At the end of the month, select your favorite 5-10 outfits. Ask yourself why you love the outfits you selected. What common elements do you notice in terms of colors, styles, and silhouettes? What adjectives come to mind when you look at the photos together (e.g. classic, sophisticated, casual, romantic, preppy, rocker, edgy, etc.). These elements are clues for future outfits as well as future purchases. It’s all about increasing your awareness so you can shop smarter (and hopefully buy less!).
Decide how often you’d ideally like to wear the items in your wardrobe. Then do the math to determine how much you really need. The numbers will likely surprise you!
For example, if you want to wear everything in your closet 10 times per year on average, you will only need 36 of each category (tops, bottoms, shoes, outerwear). You may opt to select different wear frequency goals for your various wardrobe categories (e.g. wear shoes, bottoms, and outerwear more often than tops since we generally have fewer of those items).
I encourage you to try this exercise. I wish I had done it sooner… If I had, maybe I wouldn’t have over 300 items in my wardrobe!
Go into your closet and find all of the garments which have received little or no wear over the past year. Either keep these pieces in a designated area of your closet or use binder clips, hang tags, or some other method to identify them. Then push yourself to wear and evaluate each item! If you have a lot of “benchwarmers,” you may find it helpful to divide them into categories as I have done.
If you have fluctuated in size recently, it may be helpful to try all of your “benchwarmers” on to make sure they still fit you. That way, you can potentially cull some of your wardrobe right away. If you still love certain pieces but they don’t fit you at your current size, either box them up to re-evaluate later or relocate them to another area of your house.
If you are especially ambitious or have a relatively small number of “benchwarmers,” you may decide to address them right away. Ideally, you should try each “benchwarmer” on and ask yourself the following questions:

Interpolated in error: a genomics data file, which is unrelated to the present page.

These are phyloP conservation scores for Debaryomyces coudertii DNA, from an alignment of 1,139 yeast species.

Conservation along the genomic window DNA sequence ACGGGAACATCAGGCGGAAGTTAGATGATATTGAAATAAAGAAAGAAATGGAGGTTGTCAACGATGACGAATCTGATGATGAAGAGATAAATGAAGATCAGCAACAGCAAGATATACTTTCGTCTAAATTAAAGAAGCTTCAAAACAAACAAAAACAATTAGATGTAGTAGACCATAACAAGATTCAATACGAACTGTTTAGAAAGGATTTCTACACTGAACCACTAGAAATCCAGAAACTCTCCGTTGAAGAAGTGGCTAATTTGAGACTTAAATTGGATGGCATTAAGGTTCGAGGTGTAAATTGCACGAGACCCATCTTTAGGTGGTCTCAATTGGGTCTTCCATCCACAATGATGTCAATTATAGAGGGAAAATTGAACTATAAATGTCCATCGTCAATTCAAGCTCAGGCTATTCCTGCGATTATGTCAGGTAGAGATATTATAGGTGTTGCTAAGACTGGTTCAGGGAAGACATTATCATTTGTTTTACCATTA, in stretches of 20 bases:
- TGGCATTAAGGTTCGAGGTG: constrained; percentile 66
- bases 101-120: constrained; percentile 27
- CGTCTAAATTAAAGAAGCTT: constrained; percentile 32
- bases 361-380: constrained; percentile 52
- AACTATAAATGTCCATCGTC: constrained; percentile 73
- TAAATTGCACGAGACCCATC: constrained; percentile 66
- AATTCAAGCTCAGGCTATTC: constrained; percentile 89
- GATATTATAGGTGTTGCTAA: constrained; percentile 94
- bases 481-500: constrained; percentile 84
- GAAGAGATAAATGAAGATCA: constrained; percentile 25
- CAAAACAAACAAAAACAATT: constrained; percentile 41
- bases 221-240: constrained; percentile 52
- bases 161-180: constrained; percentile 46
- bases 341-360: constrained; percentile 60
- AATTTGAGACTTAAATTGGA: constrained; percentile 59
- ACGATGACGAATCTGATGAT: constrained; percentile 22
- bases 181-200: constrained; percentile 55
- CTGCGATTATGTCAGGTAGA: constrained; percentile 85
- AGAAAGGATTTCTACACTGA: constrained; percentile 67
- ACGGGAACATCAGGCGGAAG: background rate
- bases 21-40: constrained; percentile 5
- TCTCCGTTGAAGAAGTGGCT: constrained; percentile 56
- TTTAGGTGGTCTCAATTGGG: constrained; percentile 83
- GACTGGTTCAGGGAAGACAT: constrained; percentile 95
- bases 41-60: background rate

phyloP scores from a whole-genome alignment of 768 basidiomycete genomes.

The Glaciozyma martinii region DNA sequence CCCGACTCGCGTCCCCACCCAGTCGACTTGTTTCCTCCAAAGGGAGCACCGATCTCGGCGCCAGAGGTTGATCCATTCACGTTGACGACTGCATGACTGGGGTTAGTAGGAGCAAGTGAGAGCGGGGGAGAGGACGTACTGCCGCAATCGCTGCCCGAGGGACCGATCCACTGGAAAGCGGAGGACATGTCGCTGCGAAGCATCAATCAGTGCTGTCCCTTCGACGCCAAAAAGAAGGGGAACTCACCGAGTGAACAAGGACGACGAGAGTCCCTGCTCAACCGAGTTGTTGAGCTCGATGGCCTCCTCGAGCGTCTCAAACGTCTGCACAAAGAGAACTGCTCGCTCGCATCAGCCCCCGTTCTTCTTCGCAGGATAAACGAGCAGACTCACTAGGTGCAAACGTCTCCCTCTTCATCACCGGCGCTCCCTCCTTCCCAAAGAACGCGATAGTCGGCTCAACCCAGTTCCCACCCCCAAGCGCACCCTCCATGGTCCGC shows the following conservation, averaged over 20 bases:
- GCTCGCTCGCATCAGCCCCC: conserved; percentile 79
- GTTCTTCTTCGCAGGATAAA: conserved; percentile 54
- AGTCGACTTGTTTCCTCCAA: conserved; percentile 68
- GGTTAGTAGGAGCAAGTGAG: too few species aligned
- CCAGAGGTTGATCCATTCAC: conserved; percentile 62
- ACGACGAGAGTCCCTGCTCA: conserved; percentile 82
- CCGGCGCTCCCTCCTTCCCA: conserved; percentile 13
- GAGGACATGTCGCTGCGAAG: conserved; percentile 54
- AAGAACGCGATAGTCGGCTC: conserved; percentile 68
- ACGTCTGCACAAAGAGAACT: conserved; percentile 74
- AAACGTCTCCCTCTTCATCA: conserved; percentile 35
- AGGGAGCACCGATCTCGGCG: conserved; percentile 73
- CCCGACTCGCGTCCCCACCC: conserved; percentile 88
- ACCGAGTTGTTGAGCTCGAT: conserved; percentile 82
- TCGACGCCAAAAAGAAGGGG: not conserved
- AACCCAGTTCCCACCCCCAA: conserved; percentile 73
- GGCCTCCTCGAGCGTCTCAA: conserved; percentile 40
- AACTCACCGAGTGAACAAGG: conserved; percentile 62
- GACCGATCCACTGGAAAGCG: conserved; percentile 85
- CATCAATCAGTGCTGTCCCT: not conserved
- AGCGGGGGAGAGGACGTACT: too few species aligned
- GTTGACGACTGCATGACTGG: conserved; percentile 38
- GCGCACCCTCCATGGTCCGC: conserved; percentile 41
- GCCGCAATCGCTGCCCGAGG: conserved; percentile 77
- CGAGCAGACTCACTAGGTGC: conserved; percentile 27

- Do I love it? (Rate each item on scale of 1-10; if less than 8, alter or donate! I will provide tips on alterations in future posts…)
- Does it fit? (If it’s too tight, either donate or store elsewhere if you think it might fit again soon. If too loose, consider alterations if you still love the item)
- Is it flattering? (Does it highlight the parts of your body you love and downplay any areas you might not love as much?)
- Is the color good for my skin tone?
- Is it age-appropriate?
- Is it my style? (If you’re not sure of your style, tear photos out of catalogs and magazines of things you love. Compare to what is in your closet.)
- Does it fit my lifestyle? (We often buy things for “someone else’s life.” Your wardrobe should be appropriate for who you are and what you do.)
- Have I worn it in the past year? (In most cases, barring formal wear and a few sentimental pieces, items not worn in over a year should go!)
- Do I feel good when I wear it? (You want to feel attractive and confident in your clothes and ready to take on life’s important events and challenges!)
- Do I receive compliments when I wear it?
- Would I buy this item today? (Ideally, your answer should be yes! Wardrobe mistakes and outdated pieces should be passed on.)
Try setting some limits for the next month or on your next shopping trip. Notice how the presence of parameters around your shopping affects your attitude and behavior in the stores.
Track how often you are wearing the items in your closet. One useful way of doing this is to use the “hanger trick.” Turn all of your hangers so that the hooks face outward instead of inward. As you wear items, turn the hangers to face inward (what most people would say is the “right way”). After a month or two, look to see what you have and haven’t been wearing. This tracking method is easy but enlightening!
Track your spending on clothing, accessories, and related expenses for at least a few months and review the numbers. If you use a financial planning program such as Quicken, QuickBooks, or Microsoft Money, review your shopping expenditures for as long a time period as possible.
What you discover may surprise you. Don’t beat yourself up about it. That never helps anyone to change. Simply ask yourself if what you spent was reasonable for your budget and lifestyle. If not, what would have been a more reasonable amount to spend?